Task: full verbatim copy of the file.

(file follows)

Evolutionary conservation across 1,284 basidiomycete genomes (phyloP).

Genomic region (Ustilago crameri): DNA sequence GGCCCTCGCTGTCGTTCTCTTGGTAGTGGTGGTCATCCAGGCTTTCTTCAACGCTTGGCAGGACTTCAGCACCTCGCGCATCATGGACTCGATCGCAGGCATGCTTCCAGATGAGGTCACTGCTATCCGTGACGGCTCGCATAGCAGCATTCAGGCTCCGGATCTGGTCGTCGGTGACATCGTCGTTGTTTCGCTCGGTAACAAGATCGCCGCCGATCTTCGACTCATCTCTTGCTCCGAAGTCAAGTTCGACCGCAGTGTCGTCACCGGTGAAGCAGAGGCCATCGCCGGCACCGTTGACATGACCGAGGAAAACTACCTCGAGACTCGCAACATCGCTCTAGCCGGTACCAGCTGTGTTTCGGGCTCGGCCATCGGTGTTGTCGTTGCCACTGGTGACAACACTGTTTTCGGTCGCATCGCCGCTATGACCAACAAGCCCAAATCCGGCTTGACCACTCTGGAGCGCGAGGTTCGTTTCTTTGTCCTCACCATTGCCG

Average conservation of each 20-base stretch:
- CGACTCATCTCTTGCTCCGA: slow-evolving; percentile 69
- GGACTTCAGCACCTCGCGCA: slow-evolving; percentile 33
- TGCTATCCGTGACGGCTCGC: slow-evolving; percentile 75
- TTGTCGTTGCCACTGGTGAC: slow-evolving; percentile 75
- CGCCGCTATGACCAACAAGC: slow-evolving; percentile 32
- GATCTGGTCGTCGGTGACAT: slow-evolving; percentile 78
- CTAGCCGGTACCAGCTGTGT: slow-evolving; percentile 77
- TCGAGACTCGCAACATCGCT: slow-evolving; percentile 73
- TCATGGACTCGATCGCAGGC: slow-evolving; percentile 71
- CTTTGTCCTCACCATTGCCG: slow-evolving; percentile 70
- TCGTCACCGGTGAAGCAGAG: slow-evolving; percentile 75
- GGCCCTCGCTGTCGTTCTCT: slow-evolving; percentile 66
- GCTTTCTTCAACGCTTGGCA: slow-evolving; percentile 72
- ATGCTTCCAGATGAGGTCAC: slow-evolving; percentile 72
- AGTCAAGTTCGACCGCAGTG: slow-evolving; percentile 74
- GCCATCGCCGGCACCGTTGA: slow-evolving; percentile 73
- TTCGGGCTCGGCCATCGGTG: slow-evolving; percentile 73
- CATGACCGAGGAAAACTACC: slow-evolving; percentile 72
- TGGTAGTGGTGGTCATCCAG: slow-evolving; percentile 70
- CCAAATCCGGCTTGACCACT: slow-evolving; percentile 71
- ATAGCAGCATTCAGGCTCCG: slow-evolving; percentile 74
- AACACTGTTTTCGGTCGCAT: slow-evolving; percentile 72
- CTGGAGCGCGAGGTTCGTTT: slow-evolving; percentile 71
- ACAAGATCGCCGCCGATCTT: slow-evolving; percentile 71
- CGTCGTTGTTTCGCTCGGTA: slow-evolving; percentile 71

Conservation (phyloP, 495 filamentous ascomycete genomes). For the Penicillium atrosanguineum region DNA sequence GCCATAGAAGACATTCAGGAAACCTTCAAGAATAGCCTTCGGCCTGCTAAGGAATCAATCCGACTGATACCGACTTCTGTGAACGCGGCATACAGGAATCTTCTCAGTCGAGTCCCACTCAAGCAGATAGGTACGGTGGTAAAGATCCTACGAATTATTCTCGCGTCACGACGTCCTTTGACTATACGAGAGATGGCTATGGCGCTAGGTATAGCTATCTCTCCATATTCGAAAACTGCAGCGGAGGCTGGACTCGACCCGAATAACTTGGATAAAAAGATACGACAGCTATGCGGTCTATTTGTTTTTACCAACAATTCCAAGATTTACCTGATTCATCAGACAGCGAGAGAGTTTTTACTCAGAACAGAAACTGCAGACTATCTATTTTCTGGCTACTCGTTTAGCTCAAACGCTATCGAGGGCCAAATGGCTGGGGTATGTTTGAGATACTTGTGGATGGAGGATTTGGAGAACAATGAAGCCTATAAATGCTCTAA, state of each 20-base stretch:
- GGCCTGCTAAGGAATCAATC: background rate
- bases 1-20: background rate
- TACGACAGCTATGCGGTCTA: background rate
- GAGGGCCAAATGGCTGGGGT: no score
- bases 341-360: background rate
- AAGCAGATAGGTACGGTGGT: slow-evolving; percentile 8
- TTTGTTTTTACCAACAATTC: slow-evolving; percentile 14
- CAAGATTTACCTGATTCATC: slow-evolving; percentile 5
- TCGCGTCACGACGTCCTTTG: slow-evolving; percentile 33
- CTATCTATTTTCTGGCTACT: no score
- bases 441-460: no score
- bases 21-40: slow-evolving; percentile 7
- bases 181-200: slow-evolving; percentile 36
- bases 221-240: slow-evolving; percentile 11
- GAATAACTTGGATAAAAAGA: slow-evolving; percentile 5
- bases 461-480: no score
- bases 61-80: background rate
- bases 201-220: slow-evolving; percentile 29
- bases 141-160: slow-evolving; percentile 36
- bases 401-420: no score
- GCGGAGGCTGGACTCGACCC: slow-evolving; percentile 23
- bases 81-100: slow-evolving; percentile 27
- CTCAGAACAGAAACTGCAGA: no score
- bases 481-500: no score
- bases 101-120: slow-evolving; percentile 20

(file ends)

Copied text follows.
Evolutionary conservation across 1,284 basidiomycete genomes (phyloP).

Genomic region (Ustilago crameri): DNA sequence GGCCCTCGCTGTCGTTCTCTTGGTAGTGGTGGTCATCCAGGCTTTCTTCAACGCTTGGCAGGACTTCAGCACCTCGCGCATCATGGACTCGATCGCAGGCATGCTTCCAGATGAGGTCACTGCTATCCGTGACGGCTCGCATAGCAGCATTCAGGCTCCGGATCTGGTCGTCGGTGACATCGTCGTTGTTTCGCTCGGTAACAAGATCGCCGCCGATCTTCGACTCATCTCTTGCTCCGAAGTCAAGTTCGACCGCAGTGTCGTCACCGGTGAAGCAGAGGCCATCGCCGGCACCGTTGACATGACCGAGGAAAACTACCTCGAGACTCGCAACATCGCTCTAGCCGGTACCAGCTGTGTTTCGGGCTCGGCCATCGGTGTTGTCGTTGCCACTGGTGACAACACTGTTTTCGGTCGCATCGCCGCTATGACCAACAAGCCCAAATCCGGCTTGACCACTCTGGAGCGCGAGGTTCGTTTCTTTGTCCTCACCATTGCCG

Average conservation of each 20-base stretch:
- CGACTCATCTCTTGCTCCGA: slow-evolving; percentile 69
- GGACTTCAGCACCTCGCGCA: slow-evolving; percentile 33
- TGCTATCCGTGACGGCTCGC: slow-evolving; percentile 75
- TTGTCGTTGCCACTGGTGAC: slow-evolving; percentile 75
- CGCCGCTATGACCAACAAGC: slow-evolving; percentile 32
- GATCTGGTCGTCGGTGACAT: slow-evolving; percentile 78
- CTAGCCGGTACCAGCTGTGT: slow-evolving; percentile 77
- TCGAGACTCGCAACATCGCT: slow-evolving; percentile 73
- TCATGGACTCGATCGCAGGC: slow-evolving; percentile 71
- CTTTGTCCTCACCATTGCCG: slow-evolving; percentile 70
- TCGTCACCGGTGAAGCAGAG: slow-evolving; percentile 75
- GGCCCTCGCTGTCGTTCTCT: slow-evolving; percentile 66
- GCTTTCTTCAACGCTTGGCA: slow-evolving; percentile 72
- ATGCTTCCAGATGAGGTCAC: slow-evolving; percentile 72
- AGTCAAGTTCGACCGCAGTG: slow-evolving; percentile 74
- GCCATCGCCGGCACCGTTGA: slow-evolving; percentile 73
- TTCGGGCTCGGCCATCGGTG: slow-evolving; percentile 73
- CATGACCGAGGAAAACTACC: slow-evolving; percentile 72
- TGGTAGTGGTGGTCATCCAG: slow-evolving; percentile 70
- CCAAATCCGGCTTGACCACT: slow-evolving; percentile 71
- ATAGCAGCATTCAGGCTCCG: slow-evolving; percentile 74
- AACACTGTTTTCGGTCGCAT: slow-evolving; percentile 72
- CTGGAGCGCGAGGTTCGTTT: slow-evolving; percentile 71
- ACAAGATCGCCGCCGATCTT: slow-evolving; percentile 71
- CGTCGTTGTTTCGCTCGGTA: slow-evolving; percentile 71

Conservation (phyloP, 495 filamentous ascomycete genomes). For the Penicillium atrosanguineum region DNA sequence GCCATAGAAGACATTCAGGAAACCTTCAAGAATAGCCTTCGGCCTGCTAAGGAATCAATCCGACTGATACCGACTTCTGTGAACGCGGCATACAGGAATCTTCTCAGTCGAGTCCCACTCAAGCAGATAGGTACGGTGGTAAAGATCCTACGAATTATTCTCGCGTCACGACGTCCTTTGACTATACGAGAGATGGCTATGGCGCTAGGTATAGCTATCTCTCCATATTCGAAAACTGCAGCGGAGGCTGGACTCGACCCGAATAACTTGGATAAAAAGATACGACAGCTATGCGGTCTATTTGTTTTTACCAACAATTCCAAGATTTACCTGATTCATCAGACAGCGAGAGAGTTTTTACTCAGAACAGAAACTGCAGACTATCTATTTTCTGGCTACTCGTTTAGCTCAAACGCTATCGAGGGCCAAATGGCTGGGGTATGTTTGAGATACTTGTGGATGGAGGATTTGGAGAACAATGAAGCCTATAAATGCTCTAA, state of each 20-base stretch:
- GGCCTGCTAAGGAATCAATC: background rate
- bases 1-20: background rate
- TACGACAGCTATGCGGTCTA: background rate
- GAGGGCCAAATGGCTGGGGT: no score
- bases 341-360: background rate
- AAGCAGATAGGTACGGTGGT: slow-evolving; percentile 8
- TTTGTTTTTACCAACAATTC: slow-evolving; percentile 14
- CAAGATTTACCTGATTCATC: slow-evolving; percentile 5
- TCGCGTCACGACGTCCTTTG: slow-evolving; percentile 33
- CTATCTATTTTCTGGCTACT: no score
- bases 441-460: no score
- bases 21-40: slow-evolving; percentile 7
- bases 181-200: slow-evolving; percentile 36
- bases 221-240: slow-evolving; percentile 11
- GAATAACTTGGATAAAAAGA: slow-evolving; percentile 5
- bases 461-480: no score
- bases 61-80: background rate
- bases 201-220: slow-evolving; percentile 29
- bases 141-160: slow-evolving; percentile 36
- bases 401-420: no score
- GCGGAGGCTGGACTCGACCC: slow-evolving; percentile 23
- bases 81-100: slow-evolving; percentile 27
- CTCAGAACAGAAACTGCAGA: no score
- bases 481-500: no score
- bases 101-120: slow-evolving; percentile 20